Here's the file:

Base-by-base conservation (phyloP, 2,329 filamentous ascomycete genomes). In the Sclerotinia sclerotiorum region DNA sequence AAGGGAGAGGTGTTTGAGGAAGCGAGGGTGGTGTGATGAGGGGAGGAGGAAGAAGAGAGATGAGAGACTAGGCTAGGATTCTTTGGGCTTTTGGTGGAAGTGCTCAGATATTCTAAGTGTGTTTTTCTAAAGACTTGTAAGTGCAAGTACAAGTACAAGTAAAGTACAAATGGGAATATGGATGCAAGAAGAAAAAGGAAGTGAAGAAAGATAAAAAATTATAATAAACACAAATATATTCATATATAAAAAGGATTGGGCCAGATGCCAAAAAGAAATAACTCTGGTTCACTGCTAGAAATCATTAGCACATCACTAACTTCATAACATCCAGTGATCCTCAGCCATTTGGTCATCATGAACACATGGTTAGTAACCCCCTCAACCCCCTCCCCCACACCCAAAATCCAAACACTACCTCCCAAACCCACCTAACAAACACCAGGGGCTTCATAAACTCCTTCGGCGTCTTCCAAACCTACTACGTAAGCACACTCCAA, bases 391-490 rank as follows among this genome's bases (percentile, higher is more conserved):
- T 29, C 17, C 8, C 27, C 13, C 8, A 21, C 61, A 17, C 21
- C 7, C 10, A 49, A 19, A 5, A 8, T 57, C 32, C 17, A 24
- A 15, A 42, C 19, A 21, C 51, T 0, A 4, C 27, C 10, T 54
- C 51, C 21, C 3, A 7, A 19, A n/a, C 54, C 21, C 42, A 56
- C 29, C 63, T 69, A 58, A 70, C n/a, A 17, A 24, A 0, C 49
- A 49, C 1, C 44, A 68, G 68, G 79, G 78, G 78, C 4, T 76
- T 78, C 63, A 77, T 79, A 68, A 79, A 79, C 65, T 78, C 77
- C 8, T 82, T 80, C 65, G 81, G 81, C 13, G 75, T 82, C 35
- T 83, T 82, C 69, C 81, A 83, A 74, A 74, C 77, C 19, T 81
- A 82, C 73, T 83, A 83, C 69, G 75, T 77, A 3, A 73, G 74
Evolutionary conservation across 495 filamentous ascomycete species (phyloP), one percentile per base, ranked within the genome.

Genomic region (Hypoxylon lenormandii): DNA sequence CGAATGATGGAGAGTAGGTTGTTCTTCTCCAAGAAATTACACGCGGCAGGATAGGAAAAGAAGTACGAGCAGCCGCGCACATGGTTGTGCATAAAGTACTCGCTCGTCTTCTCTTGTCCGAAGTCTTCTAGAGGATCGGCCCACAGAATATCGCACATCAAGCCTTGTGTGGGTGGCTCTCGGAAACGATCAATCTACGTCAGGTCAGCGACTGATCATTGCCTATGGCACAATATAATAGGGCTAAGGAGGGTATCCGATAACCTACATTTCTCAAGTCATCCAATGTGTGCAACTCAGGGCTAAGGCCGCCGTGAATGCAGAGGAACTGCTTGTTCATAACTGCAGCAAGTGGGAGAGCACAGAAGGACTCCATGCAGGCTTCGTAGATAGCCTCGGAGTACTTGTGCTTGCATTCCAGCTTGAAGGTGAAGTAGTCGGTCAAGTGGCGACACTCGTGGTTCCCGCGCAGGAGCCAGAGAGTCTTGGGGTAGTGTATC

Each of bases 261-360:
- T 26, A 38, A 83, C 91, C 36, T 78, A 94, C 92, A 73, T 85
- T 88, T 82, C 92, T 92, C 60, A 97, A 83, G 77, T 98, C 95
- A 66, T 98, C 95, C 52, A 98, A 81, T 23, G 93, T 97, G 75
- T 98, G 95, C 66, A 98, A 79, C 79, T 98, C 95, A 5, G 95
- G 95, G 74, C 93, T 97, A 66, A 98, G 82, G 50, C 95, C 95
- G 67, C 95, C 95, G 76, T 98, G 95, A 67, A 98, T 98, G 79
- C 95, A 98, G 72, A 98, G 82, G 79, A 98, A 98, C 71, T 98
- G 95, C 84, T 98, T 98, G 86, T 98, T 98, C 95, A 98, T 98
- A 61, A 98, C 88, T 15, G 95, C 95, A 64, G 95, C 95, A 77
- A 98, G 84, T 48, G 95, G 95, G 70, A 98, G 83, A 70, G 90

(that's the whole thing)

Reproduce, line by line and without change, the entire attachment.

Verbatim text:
Base-by-base conservation (phyloP, 2,329 filamentous ascomycete genomes). In the Sclerotinia sclerotiorum region DNA sequence AAGGGAGAGGTGTTTGAGGAAGCGAGGGTGGTGTGATGAGGGGAGGAGGAAGAAGAGAGATGAGAGACTAGGCTAGGATTCTTTGGGCTTTTGGTGGAAGTGCTCAGATATTCTAAGTGTGTTTTTCTAAAGACTTGTAAGTGCAAGTACAAGTACAAGTAAAGTACAAATGGGAATATGGATGCAAGAAGAAAAAGGAAGTGAAGAAAGATAAAAAATTATAATAAACACAAATATATTCATATATAAAAAGGATTGGGCCAGATGCCAAAAAGAAATAACTCTGGTTCACTGCTAGAAATCATTAGCACATCACTAACTTCATAACATCCAGTGATCCTCAGCCATTTGGTCATCATGAACACATGGTTAGTAACCCCCTCAACCCCCTCCCCCACACCCAAAATCCAAACACTACCTCCCAAACCCACCTAACAAACACCAGGGGCTTCATAAACTCCTTCGGCGTCTTCCAAACCTACTACGTAAGCACACTCCAA, bases 391-490 rank as follows among this genome's bases (percentile, higher is more conserved):
- T 29, C 17, C 8, C 27, C 13, C 8, A 21, C 61, A 17, C 21
- C 7, C 10, A 49, A 19, A 5, A 8, T 57, C 32, C 17, A 24
- A 15, A 42, C 19, A 21, C 51, T 0, A 4, C 27, C 10, T 54
- C 51, C 21, C 3, A 7, A 19, A n/a, C 54, C 21, C 42, A 56
- C 29, C 63, T 69, A 58, A 70, C n/a, A 17, A 24, A 0, C 49
- A 49, C 1, C 44, A 68, G 68, G 79, G 78, G 78, C 4, T 76
- T 78, C 63, A 77, T 79, A 68, A 79, A 79, C 65, T 78, C 77
- C 8, T 82, T 80, C 65, G 81, G 81, C 13, G 75, T 82, C 35
- T 83, T 82, C 69, C 81, A 83, A 74, A 74, C 77, C 19, T 81
- A 82, C 73, T 83, A 83, C 69, G 75, T 77, A 3, A 73, G 74
Evolutionary conservation across 495 filamentous ascomycete species (phyloP), one percentile per base, ranked within the genome.

Genomic region (Hypoxylon lenormandii): DNA sequence CGAATGATGGAGAGTAGGTTGTTCTTCTCCAAGAAATTACACGCGGCAGGATAGGAAAAGAAGTACGAGCAGCCGCGCACATGGTTGTGCATAAAGTACTCGCTCGTCTTCTCTTGTCCGAAGTCTTCTAGAGGATCGGCCCACAGAATATCGCACATCAAGCCTTGTGTGGGTGGCTCTCGGAAACGATCAATCTACGTCAGGTCAGCGACTGATCATTGCCTATGGCACAATATAATAGGGCTAAGGAGGGTATCCGATAACCTACATTTCTCAAGTCATCCAATGTGTGCAACTCAGGGCTAAGGCCGCCGTGAATGCAGAGGAACTGCTTGTTCATAACTGCAGCAAGTGGGAGAGCACAGAAGGACTCCATGCAGGCTTCGTAGATAGCCTCGGAGTACTTGTGCTTGCATTCCAGCTTGAAGGTGAAGTAGTCGGTCAAGTGGCGACACTCGTGGTTCCCGCGCAGGAGCCAGAGAGTCTTGGGGTAGTGTATC

Each of bases 261-360:
- T 26, A 38, A 83, C 91, C 36, T 78, A 94, C 92, A 73, T 85
- T 88, T 82, C 92, T 92, C 60, A 97, A 83, G 77, T 98, C 95
- A 66, T 98, C 95, C 52, A 98, A 81, T 23, G 93, T 97, G 75
- T 98, G 95, C 66, A 98, A 79, C 79, T 98, C 95, A 5, G 95
- G 95, G 74, C 93, T 97, A 66, A 98, G 82, G 50, C 95, C 95
- G 67, C 95, C 95, G 76, T 98, G 95, A 67, A 98, T 98, G 79
- C 95, A 98, G 72, A 98, G 82, G 79, A 98, A 98, C 71, T 98
- G 95, C 84, T 98, T 98, G 86, T 98, T 98, C 95, A 98, T 98
- A 61, A 98, C 88, T 15, G 95, C 95, A 64, G 95, C 95, A 77
- A 98, G 84, T 48, G 95, G 95, G 70, A 98, G 83, A 70, G 90